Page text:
More Stuff You Won’t See on Tablet Day: Condé Nast Magazines
I got a great glimpse of the future of magazines last week. It’s the March issue of Wired, transformed into a digital edition that takes full advantage of the Apple tablet we’re going to see Wednesday.
I’d show you a video demo, but Wired publisher Condé Nast is keeping it under wraps for now. But not because the company plans to show it off at the Apple event.
Like just about everyone else in the media world, Condé Nast executives think they know what Steve Jobs is going to unveil, but they’re in the dark when it comes to details. The demo they showed off at an industry dinner was much more advanced than the one they showed off in November. But as beautiful and engaging as it is, the demo is still just a demo.
I should note here that the Condé guys–along with the Adobe (ADBE) team helping them–are appropriately proud of their demo. They point out that it is built on live code, as opposed to Flash movies they and other publishers have shown off in the past.
But as Adobe design manager Jeremy Clark told me last week, Condé Nast can’t build a digital magazine for an Apple tablet–or a Hewlett-Packard (HPQ) tablet, for that matter–until it gets its hands on one, and it hasn’t done so yet.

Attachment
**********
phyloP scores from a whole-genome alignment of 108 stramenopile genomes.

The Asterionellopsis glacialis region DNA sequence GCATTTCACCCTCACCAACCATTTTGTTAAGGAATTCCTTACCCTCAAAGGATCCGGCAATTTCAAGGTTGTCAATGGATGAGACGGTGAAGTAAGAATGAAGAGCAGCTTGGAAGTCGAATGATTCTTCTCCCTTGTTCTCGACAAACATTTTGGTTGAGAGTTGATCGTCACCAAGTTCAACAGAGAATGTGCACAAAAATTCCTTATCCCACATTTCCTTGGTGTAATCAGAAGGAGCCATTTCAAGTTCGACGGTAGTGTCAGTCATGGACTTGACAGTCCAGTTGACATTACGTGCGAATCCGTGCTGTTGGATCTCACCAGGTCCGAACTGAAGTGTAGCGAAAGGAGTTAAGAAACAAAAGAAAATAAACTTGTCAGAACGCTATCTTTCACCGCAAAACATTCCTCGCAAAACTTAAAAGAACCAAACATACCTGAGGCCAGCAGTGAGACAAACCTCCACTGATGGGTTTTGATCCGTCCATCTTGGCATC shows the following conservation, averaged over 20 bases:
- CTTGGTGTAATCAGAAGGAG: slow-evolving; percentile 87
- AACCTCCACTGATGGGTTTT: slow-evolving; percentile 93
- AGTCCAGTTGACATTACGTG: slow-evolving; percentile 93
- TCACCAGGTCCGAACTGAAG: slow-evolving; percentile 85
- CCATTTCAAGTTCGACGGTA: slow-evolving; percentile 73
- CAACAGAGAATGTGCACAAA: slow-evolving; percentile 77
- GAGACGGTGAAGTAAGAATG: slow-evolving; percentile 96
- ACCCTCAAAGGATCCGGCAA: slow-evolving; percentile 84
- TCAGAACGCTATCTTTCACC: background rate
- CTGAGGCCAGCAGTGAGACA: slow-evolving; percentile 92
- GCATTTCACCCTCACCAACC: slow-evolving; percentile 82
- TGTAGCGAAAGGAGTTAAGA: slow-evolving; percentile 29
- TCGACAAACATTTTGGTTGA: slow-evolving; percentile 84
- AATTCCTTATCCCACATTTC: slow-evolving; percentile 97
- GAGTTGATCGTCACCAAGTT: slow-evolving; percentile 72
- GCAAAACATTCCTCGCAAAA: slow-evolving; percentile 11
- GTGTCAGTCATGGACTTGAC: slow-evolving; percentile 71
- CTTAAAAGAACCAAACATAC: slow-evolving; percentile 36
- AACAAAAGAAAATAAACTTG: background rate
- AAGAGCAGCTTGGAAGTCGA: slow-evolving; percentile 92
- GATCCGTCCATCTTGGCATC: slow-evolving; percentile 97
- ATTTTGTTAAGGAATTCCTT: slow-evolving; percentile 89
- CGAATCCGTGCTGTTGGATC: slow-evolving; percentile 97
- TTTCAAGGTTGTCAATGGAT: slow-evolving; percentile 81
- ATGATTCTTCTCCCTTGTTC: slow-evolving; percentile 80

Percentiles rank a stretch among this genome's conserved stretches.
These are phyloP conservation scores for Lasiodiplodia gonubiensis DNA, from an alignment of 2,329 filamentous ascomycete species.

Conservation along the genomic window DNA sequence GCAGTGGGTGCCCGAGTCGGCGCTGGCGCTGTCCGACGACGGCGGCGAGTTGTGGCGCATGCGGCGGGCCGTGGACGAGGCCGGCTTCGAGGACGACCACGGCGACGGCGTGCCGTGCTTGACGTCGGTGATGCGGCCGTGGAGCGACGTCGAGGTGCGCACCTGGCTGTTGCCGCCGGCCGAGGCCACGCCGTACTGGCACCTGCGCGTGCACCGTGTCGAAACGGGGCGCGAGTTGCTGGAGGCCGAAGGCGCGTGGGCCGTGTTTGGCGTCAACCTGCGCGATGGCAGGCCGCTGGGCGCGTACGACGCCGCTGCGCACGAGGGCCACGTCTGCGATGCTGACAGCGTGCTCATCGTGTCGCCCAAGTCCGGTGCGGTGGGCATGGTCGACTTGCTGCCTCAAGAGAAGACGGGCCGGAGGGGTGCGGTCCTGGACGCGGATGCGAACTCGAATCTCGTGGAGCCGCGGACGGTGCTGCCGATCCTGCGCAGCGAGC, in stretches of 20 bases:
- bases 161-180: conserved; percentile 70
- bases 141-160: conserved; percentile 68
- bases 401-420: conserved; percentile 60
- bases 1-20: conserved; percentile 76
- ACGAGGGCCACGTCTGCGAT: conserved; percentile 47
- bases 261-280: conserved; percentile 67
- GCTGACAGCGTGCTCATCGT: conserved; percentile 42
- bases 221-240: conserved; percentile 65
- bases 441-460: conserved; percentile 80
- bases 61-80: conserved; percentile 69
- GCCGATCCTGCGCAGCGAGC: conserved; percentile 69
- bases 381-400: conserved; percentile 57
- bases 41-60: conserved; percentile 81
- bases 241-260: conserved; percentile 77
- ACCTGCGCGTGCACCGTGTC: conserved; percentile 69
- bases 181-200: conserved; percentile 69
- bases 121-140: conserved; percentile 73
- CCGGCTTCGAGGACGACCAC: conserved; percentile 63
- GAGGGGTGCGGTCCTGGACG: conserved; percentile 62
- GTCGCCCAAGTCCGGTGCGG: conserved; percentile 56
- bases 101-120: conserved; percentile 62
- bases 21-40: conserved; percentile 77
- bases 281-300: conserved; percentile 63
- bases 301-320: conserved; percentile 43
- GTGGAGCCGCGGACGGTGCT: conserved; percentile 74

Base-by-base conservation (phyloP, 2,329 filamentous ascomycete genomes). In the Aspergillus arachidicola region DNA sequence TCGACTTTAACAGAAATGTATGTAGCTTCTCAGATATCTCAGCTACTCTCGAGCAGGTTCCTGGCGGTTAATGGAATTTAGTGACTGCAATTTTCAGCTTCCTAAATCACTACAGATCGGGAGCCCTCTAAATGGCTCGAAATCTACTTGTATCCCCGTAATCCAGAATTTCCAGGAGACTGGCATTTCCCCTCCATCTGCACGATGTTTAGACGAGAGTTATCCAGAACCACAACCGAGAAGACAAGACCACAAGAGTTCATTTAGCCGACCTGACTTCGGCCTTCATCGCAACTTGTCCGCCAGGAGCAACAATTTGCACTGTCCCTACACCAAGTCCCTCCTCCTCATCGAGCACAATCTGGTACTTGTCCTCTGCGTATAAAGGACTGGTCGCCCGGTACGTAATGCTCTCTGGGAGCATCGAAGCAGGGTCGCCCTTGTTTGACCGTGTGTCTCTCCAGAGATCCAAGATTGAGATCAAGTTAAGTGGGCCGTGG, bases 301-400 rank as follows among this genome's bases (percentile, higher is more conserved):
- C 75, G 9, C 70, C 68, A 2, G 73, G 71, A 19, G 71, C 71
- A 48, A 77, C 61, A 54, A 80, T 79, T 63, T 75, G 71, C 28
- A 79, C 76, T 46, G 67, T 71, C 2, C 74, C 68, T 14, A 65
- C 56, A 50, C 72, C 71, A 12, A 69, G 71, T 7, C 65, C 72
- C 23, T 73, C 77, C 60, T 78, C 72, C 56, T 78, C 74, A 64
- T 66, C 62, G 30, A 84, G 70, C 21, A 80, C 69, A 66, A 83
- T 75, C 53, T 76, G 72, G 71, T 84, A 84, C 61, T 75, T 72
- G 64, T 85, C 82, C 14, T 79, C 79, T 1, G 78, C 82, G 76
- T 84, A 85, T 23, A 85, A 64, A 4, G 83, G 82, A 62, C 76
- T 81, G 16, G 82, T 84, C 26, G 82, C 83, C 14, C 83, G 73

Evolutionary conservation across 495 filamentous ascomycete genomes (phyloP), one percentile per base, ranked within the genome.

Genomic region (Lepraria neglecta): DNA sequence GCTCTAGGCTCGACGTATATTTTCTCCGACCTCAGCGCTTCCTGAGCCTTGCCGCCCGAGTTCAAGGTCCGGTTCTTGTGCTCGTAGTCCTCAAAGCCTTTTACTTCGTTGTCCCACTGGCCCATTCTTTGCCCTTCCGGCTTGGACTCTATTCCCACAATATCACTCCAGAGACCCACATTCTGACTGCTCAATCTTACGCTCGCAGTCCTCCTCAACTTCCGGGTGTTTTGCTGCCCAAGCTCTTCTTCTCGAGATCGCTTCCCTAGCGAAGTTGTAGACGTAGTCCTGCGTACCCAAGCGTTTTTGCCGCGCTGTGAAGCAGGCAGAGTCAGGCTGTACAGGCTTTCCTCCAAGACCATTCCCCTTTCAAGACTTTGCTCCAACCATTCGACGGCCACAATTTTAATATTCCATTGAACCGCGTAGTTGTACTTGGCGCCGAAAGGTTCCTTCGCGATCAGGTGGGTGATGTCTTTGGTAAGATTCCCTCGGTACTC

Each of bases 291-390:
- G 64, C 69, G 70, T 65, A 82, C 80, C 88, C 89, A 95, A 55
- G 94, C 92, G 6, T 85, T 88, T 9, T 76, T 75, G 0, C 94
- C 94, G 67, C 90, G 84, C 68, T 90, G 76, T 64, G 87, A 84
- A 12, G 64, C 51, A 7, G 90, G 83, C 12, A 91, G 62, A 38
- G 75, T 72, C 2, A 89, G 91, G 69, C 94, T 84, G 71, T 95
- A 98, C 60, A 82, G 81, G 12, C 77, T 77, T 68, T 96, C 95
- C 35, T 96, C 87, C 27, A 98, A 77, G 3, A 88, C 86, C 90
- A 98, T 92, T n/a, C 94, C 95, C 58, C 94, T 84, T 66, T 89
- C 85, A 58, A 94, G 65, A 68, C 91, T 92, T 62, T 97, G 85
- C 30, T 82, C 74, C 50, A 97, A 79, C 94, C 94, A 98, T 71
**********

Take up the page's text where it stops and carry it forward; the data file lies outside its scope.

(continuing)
Which is why when you do see the first Condé Nast products on the tablet later this spring, they are likely to be supersized editions of the GQ app it is already selling for the iPhone and iPod touch and not the more ambitious stuff Wired is working on.
Condé executives have talked to Apple (AAPL) about their intentions to build tablet-ready magazines–as have executives from Time Warner’s (TWX) Time Inc.–but those conversations are pretty much one-way affairs, sources tell me: The magazine guys tell the Apple guys what they’d like to do, hoping for some kind of guidance from the Apple guys. And the Apple guys listen politely, but don’t say much.
This applies to both technical stuff–the Condé guys don’t know if Adobe’s AIR platform, which they used for their demo, will work on the tablet–as well as big-picture business questions. For instance, Condé would like to sell tablet magazine subscriptions directly to consumers, without having to work through Apple’s iTunes store. And through an Apple proxy, the publisher has communicated that desire to Apple CEO Steve Jobs, I’m told. No word back, though.
Again, you can extrapolate this scenario for all but a select few media companies. Even for some that you’d expect to be on board for an Apple launch. Disney’s (DIS) ESPN unit, for instance, is sending representatives to the Wednesday event, but won’t be participating, sources tell me.
The good news for Apple’s would-be media partners: All of this should become much clearer by Wednesday afternoon.